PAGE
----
This Home Learning Guide will give you some tips and suggestions for helping your children enjoy a successful virtual learning environment.

 How to Integrate Hands-on Learning with Virtual Learning at Home

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Exploring Robotics lessons and activities are easy to have a combination of on screen and screen-free activities, so your child will stay more engaged with the assignments.  Some lessons are easier to combine with hands-on projects than others.  Exploring Robotics lessons have been optimized for Student Paced Learning. This is the easiest way to integrate robotics and STEM into home learning, without you having to be an expert in coding or robotics!

What are Student-Paced learning lessons?  Student-Paced learning describes learning environments that allow the student to move through the material at the pace that works, without stringent deadlines. Self-paced courses might be self-directed, but often they are instructor-directed courses the student is given the option to pace for comfort.  The content is usually provided in the form of previously recorded video lectures that supplement worksheets, activities and hands-on tasks.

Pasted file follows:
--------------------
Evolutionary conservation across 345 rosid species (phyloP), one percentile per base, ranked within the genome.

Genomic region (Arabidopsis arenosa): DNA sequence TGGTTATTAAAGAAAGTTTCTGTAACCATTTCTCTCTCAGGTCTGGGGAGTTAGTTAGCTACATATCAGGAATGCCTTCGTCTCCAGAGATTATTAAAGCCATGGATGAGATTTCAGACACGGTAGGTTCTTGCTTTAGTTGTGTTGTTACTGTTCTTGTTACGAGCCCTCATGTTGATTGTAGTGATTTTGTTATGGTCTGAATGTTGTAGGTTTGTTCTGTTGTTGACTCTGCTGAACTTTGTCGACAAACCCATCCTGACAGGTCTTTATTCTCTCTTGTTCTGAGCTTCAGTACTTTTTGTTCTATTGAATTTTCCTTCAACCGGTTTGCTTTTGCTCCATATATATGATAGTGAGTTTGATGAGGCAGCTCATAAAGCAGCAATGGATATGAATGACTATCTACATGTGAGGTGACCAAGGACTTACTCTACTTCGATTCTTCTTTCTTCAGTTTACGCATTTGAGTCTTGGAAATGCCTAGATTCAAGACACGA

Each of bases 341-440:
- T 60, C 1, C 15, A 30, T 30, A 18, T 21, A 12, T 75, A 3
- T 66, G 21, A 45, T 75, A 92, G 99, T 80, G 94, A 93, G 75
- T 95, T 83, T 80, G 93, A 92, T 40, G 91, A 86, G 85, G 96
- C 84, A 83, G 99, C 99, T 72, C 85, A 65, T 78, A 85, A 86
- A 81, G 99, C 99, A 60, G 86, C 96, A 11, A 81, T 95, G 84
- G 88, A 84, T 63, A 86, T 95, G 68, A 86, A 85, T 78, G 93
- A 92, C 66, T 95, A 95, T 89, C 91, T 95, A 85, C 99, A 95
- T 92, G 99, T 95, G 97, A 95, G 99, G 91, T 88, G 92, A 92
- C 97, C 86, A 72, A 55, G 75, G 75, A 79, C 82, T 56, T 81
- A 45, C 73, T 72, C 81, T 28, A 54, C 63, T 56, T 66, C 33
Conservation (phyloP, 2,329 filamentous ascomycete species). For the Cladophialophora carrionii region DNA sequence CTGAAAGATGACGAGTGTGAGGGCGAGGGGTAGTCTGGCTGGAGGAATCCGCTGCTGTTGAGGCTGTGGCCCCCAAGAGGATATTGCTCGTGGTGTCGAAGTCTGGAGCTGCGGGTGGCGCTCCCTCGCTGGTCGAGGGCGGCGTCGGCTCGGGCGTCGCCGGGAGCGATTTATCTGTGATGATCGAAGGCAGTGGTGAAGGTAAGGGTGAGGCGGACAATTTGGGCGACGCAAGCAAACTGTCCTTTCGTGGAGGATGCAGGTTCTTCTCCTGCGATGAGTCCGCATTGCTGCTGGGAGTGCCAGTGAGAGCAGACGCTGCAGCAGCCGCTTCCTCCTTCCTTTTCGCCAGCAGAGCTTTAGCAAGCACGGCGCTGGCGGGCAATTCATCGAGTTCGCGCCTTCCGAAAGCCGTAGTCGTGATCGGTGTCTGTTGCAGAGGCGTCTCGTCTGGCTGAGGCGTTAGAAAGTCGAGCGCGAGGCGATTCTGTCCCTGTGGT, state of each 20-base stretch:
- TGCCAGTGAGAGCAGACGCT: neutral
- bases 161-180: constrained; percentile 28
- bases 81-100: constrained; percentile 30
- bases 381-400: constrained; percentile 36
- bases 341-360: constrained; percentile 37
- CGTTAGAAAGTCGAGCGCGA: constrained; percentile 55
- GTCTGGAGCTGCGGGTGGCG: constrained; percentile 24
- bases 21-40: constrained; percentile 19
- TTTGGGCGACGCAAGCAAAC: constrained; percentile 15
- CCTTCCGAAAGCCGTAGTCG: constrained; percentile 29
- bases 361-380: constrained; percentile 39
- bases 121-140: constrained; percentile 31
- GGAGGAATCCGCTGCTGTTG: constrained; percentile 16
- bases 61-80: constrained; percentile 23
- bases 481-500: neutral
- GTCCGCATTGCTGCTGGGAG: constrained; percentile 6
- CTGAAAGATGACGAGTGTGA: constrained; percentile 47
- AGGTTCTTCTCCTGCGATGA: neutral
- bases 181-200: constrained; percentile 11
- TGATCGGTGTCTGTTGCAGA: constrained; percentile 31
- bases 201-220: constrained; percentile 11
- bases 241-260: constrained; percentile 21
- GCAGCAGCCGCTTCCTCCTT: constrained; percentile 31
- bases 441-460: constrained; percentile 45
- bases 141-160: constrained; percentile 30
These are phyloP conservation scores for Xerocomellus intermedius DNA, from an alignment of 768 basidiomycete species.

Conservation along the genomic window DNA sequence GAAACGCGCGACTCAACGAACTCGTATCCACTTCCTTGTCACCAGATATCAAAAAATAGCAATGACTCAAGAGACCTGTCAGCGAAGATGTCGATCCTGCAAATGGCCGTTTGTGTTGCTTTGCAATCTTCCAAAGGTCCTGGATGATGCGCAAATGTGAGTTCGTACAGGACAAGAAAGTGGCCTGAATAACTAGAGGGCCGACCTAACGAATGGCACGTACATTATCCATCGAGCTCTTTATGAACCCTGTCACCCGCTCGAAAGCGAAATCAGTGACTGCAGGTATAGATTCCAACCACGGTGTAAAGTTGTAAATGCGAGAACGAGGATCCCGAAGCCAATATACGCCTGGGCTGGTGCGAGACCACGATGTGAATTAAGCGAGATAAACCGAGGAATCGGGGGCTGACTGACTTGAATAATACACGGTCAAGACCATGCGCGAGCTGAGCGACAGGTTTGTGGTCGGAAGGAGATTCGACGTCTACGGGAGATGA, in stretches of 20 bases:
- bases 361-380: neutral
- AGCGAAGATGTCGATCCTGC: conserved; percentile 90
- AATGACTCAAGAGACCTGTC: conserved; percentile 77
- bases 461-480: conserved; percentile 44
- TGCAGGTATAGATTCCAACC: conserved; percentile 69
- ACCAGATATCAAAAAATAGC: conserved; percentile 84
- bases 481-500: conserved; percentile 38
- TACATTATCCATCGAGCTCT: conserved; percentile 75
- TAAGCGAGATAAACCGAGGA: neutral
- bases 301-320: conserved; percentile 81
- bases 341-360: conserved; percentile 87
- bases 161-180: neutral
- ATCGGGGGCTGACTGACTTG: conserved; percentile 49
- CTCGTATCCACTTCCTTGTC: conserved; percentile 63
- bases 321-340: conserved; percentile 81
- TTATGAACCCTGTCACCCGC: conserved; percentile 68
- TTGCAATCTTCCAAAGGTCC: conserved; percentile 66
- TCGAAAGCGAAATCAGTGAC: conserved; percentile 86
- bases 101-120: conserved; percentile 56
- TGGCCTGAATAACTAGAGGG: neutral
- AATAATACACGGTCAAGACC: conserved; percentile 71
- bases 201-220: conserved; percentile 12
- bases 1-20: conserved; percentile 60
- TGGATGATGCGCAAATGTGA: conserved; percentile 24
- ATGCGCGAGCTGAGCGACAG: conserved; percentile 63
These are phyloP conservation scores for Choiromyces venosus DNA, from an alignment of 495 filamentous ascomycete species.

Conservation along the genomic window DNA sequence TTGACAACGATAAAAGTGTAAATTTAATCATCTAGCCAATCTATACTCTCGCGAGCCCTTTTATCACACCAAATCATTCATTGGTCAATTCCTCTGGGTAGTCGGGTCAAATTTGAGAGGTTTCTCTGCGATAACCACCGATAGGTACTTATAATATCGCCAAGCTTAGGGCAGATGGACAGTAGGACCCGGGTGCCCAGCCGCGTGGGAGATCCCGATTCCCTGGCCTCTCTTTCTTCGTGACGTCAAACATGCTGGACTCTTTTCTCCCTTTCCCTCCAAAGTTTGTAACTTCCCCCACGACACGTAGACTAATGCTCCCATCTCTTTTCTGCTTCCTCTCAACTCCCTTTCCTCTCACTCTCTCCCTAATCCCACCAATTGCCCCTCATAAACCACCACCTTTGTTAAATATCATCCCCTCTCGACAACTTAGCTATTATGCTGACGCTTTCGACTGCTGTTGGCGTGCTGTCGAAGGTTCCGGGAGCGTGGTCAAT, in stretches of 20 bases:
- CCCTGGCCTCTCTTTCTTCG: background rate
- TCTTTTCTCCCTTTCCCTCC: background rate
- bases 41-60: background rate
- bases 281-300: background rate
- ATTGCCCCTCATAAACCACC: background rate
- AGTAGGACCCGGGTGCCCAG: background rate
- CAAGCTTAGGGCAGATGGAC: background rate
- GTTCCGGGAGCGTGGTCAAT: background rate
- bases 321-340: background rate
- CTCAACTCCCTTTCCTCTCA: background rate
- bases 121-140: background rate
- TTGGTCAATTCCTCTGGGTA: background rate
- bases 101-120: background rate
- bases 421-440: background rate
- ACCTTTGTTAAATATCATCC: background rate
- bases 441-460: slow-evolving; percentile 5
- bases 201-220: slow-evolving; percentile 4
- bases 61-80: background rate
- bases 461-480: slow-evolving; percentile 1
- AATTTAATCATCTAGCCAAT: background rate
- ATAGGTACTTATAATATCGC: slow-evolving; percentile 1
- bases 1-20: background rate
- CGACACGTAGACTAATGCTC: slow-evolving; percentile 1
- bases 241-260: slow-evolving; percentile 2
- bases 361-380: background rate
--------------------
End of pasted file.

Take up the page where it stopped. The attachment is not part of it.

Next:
The biggest problem we have now in this unique time is that a majority of the educational content is prepared in a traditional manner, where the teacher lectures and 24 students all watch at the exact same time.  With student-paced learning, videos and step-by-step instruction can be done on their own, and teachers can check in on progress. Students complete activities and can demonstrate what the robot does via photos, video, or during a video meeting with the teacher. Each student can set their own path and it can be faster or slower based on their prior experience and learning style. Because robotics and coding might be new to both you and your child, having the ability to self pace is very important in the success of your child in the at home learning environment. 

 

What is your role as a parent?momrobot

With schools closed, many parents are being forced to work at home alongside their children. Take a look at the checklist below to see more about what the role of a parent might look like during this time: